รดรด

"Donut" Versus "Doughnut"

In honor of National Doughnut Day, we investigate where the "donut" spelling originated.

By
Mignon Fogarty
Flying donuts (or are those doughnuts)?

In a tweet, Andrew Lowe asked, "Did @DunkinDonuts single-handedly foster the accepted alternative spelling of 'doughnut'?"

Andrew's theory has merit.

What’s the Trouble?

"Donut" is a simplified variant of "doughnut."

A doughnut is literally a nut (ball) of dough. According to the Oxford English Dictionary, the name was first reported by American author Washington Irving (using the pen name Diedrich Knickerbocker) in 1809. The sweet treat he was describing resembled what today we’d call doughnut holes rather than the puffy rings we now call doughnuts.

The "donut" spelling appeared about 100 years later but did not immediately thrive. However, its use has grown steadily and significantly since Dunkin’ Donuts was founded in 1950.

What Should You Do?

Stick with "doughnut."

Here's an example:

A paradox, the doughnut hole. Empty space, once, but now they've learned to market even that. A minus quantity; nothing, rendered edible. I wondered if they might be use—metaphorically, of course—to demonstrate the existence of God. Does naming a sphere of nothingness transmute it into being?

— Margaret Atwood in The Blind Assassin
 

 Get more tips like this in Grammar Girl's 101 Troublesome Words You'll Master in No Time:

Print: AmazonBarnes & NoblePowell’s

E-book: Amazon KindleBarnes & Noble NookApple iBook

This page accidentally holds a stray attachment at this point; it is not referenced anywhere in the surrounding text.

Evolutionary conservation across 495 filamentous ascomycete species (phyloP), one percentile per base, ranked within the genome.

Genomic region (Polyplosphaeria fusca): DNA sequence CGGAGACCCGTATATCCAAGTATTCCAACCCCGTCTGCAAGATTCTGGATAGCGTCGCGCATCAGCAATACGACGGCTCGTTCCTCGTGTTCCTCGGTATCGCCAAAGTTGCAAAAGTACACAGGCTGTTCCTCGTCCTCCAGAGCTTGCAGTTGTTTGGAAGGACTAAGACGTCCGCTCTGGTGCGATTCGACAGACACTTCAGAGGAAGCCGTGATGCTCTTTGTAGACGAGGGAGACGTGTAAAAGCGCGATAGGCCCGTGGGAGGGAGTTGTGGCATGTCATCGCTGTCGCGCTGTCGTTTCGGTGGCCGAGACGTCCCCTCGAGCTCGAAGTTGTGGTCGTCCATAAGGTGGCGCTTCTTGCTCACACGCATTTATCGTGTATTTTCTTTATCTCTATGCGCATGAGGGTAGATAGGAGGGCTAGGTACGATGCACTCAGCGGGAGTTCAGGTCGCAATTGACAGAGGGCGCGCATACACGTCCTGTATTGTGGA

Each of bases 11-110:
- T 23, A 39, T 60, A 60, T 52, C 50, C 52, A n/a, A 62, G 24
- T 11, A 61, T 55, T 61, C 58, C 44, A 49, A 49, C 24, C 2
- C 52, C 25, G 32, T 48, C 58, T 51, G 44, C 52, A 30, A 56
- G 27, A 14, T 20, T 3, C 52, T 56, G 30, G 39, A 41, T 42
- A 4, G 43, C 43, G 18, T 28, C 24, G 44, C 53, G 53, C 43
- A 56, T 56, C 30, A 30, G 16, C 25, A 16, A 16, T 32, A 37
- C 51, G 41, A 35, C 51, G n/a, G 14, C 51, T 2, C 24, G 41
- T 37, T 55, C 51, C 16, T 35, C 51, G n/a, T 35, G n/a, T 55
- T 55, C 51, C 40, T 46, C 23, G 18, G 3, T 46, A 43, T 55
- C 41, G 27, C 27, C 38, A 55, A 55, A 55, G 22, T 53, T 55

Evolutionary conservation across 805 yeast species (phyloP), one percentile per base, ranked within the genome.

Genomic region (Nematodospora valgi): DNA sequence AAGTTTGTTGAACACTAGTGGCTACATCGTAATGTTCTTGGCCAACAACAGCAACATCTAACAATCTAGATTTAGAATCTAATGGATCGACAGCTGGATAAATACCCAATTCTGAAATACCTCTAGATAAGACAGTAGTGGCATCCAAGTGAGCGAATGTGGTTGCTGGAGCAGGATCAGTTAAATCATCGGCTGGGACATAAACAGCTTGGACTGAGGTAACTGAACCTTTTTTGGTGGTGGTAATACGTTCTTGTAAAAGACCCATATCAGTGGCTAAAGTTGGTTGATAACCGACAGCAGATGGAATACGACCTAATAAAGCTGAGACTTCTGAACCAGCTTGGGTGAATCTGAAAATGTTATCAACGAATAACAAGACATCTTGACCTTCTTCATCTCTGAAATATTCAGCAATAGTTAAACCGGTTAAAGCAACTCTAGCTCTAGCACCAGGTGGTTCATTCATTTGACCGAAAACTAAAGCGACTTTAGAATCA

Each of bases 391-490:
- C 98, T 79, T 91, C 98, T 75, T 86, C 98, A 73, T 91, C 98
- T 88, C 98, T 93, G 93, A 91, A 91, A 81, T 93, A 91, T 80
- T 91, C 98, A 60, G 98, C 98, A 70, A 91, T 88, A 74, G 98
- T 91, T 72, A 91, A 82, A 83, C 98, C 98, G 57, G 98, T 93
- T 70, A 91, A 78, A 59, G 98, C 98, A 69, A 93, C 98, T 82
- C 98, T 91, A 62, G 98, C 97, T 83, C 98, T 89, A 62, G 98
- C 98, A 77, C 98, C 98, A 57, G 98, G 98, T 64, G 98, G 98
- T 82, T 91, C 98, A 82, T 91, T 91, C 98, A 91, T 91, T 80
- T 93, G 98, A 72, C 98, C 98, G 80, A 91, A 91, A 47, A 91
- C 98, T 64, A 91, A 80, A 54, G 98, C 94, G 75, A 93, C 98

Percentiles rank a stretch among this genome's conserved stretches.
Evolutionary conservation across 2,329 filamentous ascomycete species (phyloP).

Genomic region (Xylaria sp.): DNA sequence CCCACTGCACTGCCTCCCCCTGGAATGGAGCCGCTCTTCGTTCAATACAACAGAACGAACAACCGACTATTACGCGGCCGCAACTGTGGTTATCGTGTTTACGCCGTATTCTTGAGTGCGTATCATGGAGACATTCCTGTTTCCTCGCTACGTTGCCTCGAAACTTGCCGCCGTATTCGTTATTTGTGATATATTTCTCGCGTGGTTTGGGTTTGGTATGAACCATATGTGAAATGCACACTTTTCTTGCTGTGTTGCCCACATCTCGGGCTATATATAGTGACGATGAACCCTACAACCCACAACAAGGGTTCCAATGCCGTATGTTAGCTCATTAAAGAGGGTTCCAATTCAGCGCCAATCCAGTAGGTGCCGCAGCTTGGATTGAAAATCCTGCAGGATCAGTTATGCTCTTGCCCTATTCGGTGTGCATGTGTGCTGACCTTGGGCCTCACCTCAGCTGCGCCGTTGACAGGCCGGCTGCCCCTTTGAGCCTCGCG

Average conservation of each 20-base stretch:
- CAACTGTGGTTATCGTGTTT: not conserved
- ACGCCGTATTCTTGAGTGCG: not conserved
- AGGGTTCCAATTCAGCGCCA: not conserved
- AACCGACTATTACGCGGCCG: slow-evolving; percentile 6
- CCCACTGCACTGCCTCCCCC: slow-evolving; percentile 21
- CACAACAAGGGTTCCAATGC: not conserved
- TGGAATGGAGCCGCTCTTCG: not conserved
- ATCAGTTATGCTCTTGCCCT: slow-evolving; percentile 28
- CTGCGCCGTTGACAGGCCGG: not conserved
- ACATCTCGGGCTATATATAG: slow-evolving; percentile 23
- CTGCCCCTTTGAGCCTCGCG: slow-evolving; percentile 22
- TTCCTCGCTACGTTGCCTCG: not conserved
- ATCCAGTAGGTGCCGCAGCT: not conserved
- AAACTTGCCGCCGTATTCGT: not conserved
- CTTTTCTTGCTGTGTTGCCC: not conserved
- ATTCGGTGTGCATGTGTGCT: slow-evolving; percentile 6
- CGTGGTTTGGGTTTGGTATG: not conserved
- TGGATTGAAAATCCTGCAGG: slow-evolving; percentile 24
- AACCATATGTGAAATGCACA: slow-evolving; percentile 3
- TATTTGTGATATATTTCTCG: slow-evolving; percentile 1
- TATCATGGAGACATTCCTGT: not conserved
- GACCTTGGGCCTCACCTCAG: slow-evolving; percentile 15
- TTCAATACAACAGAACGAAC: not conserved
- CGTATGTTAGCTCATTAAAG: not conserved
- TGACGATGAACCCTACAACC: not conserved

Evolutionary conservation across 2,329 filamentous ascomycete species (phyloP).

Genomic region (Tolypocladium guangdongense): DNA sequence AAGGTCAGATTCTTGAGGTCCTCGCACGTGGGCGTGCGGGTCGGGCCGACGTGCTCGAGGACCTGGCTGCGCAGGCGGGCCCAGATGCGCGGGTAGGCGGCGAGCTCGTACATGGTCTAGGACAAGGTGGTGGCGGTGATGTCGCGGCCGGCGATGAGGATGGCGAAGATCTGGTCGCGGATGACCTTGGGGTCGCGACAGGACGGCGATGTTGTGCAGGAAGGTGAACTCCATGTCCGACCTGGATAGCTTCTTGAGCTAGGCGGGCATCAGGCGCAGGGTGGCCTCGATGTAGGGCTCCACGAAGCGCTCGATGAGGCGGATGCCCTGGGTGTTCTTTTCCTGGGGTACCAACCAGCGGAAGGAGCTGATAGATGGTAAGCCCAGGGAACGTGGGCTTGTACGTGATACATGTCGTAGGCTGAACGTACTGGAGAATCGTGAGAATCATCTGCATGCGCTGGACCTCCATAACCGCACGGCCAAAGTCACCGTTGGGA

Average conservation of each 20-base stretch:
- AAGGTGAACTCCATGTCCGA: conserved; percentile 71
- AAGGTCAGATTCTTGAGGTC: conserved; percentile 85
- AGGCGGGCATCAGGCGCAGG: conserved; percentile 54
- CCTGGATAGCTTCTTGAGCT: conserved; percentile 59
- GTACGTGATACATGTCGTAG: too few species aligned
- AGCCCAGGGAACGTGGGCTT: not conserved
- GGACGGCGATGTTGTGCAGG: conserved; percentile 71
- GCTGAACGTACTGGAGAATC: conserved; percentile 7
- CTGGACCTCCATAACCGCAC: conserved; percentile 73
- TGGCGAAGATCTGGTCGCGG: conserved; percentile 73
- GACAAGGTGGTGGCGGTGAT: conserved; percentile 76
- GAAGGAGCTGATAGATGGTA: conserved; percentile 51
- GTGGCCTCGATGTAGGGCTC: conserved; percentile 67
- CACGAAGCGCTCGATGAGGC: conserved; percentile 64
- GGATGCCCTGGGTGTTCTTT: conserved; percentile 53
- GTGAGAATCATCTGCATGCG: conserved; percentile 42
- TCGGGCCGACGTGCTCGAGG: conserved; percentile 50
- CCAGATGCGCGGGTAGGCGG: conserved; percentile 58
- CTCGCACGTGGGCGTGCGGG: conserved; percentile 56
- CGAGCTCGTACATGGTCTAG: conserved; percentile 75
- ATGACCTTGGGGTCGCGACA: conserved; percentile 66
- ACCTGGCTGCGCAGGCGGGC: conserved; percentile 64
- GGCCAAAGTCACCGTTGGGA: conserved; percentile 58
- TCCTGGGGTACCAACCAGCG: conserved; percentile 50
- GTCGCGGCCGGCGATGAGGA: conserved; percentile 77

Image courtesy of Shutterstock.

About the Author

Mignon Fogarty

Mignon Fogarty is the founder of the Quick and Dirty Tips network and creator of Grammar Girl, which has been named one of Writer's Digest's 101 best websites for writers multiple times. The Grammar Girl podcast has also won Best Education Podcast multiple times in the Podcast Awards, and Mignon is an inductee in the Podcasting Hall of Fame. Mignon is the author of the New York Times best-seller "Grammar Girl's Quick and Dirty Tips for Better Writing" and six other books on writing. She has appeared as a guest on the "Oprah Winfrey Show" and the "Today Show" and has been featured in the New York Times, Business Week, the Washington Post, USA Today, CNN.com, and more. She was previously the chair of media entrepreneurship in the Reynolds School of Journalism in Reno, NV. She hates the phrase "grammar nazi" and loves the word "kerfuffle." She has a B.A. in English from the University of Washington in Seattle and an M.S. in biology from Stanford University. Mignon believes that learning is fun, and the vast rules of grammar are wonderful fodder for lifelong study. 

The Quick and Dirty Tips Privacy Notice has been updated to explain how we use cookies, which you accept by continuing to use this website. To withdraw your consent, see Your Choices.